Inspired by Infrastructure New Zealand’s Vision Week in June 2020, this poster page accompanies the page at www.ESST.institute/strategic-solutions/visionweek and provides some:
- Quotable Quotes about learning; and
- definitions of the Learning Society with links to some of the extensive literature.
Some of the definitions are deeply inspiring and touch humanity’s highest untapped potentials.
‘Creating a learning society should be one of the major objectives of economic policy.’ Nobel Prize-winning economist Joseph Stiglitz. (2014) Creating a Learning Society. Columbia University Press. Page 6.
‘Climate change is the latest urgent issue where lifelong adult learning and education has powerful potential.’ Shirley Walters, Emerita Professor of Adult and Continuing Education, University of Western Cape, South Africa. Shirley Walters (2019) Shirley Walters: the power of lifelong learning. An RNZ interview and article available at www.rnz.co.nz/national/programmes/ninetonoon/audio/2018699052/shirley-walters-the-power-of-lifelong-learning [accessed 11 June 2019].
‘Building enterprises capable of continually adapting to changing realities clearly demands new ways of thinking and operating. So do the sustainability challenges [we face], in many ways the archetypal organizational learning challenges of this era.’ Dr Peter Senge, MIT Sloan. Peter M Senge (2006) The Fifth Discipline: the Art & Practice of the Learning Organization. Revised Edition. Currency, Doubleday. Page xvi.
‘Lifelong learning, like sustainable development, is a notional germ from which a different kind of society may sprout; one that values learning both for its uses and its own sake and that likewise values people both for what they do and who they are.’ International Institute for Educational Planning (IIEOP) UNESCO Learning Portal https://learningportal.iiep.unesco.org/en/glossary/learning-society.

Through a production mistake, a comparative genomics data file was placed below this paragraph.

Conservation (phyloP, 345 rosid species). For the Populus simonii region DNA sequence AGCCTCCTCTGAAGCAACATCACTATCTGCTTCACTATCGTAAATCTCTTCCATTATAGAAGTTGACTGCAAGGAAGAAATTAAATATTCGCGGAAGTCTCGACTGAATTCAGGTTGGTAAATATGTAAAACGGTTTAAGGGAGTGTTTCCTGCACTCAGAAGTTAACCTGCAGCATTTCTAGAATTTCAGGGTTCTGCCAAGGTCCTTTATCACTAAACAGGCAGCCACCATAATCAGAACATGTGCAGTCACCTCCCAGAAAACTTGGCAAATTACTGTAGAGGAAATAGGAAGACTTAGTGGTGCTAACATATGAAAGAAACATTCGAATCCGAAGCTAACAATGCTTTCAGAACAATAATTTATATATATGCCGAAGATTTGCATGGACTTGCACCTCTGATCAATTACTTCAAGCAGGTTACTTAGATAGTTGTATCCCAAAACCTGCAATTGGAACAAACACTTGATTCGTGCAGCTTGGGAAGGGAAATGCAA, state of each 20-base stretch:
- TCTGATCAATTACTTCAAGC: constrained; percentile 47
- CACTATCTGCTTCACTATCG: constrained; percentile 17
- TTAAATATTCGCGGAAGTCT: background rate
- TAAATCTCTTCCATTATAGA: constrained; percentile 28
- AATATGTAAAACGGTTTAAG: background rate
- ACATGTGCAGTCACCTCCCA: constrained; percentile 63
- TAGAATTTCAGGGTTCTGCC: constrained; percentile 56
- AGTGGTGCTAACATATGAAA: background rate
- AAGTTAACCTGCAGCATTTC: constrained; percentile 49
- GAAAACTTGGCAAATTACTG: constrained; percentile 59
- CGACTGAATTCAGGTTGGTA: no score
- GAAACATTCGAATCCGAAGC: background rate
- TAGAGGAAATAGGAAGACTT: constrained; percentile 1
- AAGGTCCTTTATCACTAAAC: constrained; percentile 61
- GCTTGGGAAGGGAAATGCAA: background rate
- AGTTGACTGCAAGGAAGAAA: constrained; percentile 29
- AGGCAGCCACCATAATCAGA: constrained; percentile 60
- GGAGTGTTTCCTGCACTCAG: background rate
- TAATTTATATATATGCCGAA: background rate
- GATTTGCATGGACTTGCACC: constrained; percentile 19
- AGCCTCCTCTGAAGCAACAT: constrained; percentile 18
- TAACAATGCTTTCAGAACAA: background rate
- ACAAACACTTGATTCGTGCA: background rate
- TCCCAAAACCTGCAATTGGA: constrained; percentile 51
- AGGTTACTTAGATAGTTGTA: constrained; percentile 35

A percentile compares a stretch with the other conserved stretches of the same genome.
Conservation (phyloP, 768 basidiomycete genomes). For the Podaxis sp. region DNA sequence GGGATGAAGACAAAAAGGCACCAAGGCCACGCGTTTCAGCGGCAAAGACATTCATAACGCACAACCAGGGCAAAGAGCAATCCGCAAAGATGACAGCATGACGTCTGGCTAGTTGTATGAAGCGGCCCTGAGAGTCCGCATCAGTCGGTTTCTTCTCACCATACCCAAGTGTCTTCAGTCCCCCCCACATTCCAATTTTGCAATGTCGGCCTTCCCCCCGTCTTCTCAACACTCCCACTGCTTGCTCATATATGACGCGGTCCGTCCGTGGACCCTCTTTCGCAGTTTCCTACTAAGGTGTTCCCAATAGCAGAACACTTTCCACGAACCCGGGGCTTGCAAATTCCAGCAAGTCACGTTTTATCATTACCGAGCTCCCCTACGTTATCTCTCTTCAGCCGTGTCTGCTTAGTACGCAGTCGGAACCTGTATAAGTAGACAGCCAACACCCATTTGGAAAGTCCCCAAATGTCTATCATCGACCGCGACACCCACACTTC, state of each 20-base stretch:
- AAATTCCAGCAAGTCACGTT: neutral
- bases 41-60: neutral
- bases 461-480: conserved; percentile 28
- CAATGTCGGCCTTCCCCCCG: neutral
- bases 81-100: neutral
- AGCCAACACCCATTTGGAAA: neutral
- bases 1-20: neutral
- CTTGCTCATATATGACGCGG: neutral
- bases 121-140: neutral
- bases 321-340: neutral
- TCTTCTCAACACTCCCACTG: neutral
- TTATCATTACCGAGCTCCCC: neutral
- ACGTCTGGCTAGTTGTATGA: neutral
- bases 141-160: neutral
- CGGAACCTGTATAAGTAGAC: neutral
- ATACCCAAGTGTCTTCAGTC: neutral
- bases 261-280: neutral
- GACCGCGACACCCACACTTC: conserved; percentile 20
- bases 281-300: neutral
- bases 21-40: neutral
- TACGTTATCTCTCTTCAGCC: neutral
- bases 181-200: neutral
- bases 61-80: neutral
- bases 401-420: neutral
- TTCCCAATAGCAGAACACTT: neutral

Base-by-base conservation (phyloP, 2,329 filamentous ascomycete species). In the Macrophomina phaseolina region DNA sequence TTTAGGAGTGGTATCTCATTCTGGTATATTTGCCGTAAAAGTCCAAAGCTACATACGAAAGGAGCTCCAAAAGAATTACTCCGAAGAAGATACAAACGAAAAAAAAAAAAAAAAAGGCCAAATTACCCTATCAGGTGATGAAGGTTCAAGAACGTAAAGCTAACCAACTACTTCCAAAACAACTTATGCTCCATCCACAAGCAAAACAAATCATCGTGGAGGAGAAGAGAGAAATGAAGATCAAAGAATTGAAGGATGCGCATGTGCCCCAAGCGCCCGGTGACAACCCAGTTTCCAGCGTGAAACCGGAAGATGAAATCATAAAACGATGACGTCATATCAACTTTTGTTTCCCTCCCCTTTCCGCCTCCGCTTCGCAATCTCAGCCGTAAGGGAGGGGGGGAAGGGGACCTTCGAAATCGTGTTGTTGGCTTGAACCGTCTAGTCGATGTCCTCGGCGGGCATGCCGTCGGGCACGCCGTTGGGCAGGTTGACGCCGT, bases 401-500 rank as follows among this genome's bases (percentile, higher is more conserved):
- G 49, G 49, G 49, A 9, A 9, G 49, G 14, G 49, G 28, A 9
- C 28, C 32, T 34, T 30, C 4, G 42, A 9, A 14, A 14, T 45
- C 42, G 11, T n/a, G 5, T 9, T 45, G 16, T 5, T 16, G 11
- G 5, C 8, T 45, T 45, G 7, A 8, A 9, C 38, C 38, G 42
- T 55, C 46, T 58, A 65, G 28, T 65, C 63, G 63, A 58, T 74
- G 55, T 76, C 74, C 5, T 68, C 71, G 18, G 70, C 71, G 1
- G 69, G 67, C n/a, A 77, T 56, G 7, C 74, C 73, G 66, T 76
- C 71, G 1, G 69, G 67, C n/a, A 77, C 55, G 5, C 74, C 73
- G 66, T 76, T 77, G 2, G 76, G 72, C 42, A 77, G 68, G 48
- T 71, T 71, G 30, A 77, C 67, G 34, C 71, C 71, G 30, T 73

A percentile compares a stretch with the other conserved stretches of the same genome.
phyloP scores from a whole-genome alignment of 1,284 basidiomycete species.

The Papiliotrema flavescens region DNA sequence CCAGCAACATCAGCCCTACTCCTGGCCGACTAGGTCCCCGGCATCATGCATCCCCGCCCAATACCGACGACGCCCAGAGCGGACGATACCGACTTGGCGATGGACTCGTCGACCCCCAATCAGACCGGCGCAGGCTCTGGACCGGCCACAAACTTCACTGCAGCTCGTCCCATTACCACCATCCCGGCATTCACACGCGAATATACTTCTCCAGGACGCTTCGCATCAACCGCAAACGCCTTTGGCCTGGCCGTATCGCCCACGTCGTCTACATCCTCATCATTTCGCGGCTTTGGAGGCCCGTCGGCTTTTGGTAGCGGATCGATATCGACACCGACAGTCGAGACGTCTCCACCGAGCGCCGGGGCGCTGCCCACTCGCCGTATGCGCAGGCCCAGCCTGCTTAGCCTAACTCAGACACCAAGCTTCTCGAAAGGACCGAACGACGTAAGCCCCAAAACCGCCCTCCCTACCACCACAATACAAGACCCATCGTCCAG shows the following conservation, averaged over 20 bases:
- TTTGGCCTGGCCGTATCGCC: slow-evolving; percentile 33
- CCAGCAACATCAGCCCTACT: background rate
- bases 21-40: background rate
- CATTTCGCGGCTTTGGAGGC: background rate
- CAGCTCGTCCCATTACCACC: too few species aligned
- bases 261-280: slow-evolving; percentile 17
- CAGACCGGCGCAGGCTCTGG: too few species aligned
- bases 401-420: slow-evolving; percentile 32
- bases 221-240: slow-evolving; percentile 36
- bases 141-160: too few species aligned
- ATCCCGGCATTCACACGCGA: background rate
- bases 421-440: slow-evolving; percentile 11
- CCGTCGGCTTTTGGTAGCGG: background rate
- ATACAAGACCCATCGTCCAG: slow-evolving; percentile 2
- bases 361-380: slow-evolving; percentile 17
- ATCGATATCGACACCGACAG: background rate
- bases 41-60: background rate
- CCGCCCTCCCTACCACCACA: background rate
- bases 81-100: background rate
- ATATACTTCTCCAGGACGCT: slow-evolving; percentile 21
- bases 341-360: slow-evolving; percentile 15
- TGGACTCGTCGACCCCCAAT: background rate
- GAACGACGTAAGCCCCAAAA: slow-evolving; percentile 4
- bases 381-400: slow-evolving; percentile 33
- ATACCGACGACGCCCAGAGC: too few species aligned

‘The transformation to “learning societies” … appears to have had a greater impact on human well-being than improvements in allocative efficiency or resource accumulation … Widespread environmental problems have called attention to the role of government in preventing pollution and preventing potentially catastrophic climate change. These are examples of government’s role in preventing negative externalities. The production of knowledge entails positive externalities. … Government has a role in creating a learning society.”’ Nobel Prize-winning economist Joseph Stiglitz. Joseph Stiglitz (2014) Creating a Learning Society. Columbia University Press. The excerpts about include the author’s emphasis and are from pages 18, 20 and 21.
A sample of definitions of the Learning Society
UNESCO International Institute for Lifelong Learning
Definition: A community that promotes a culture of learning by developing effective local partnerships between all sectors of the community, and supports and motivates individuals and organisations to learn.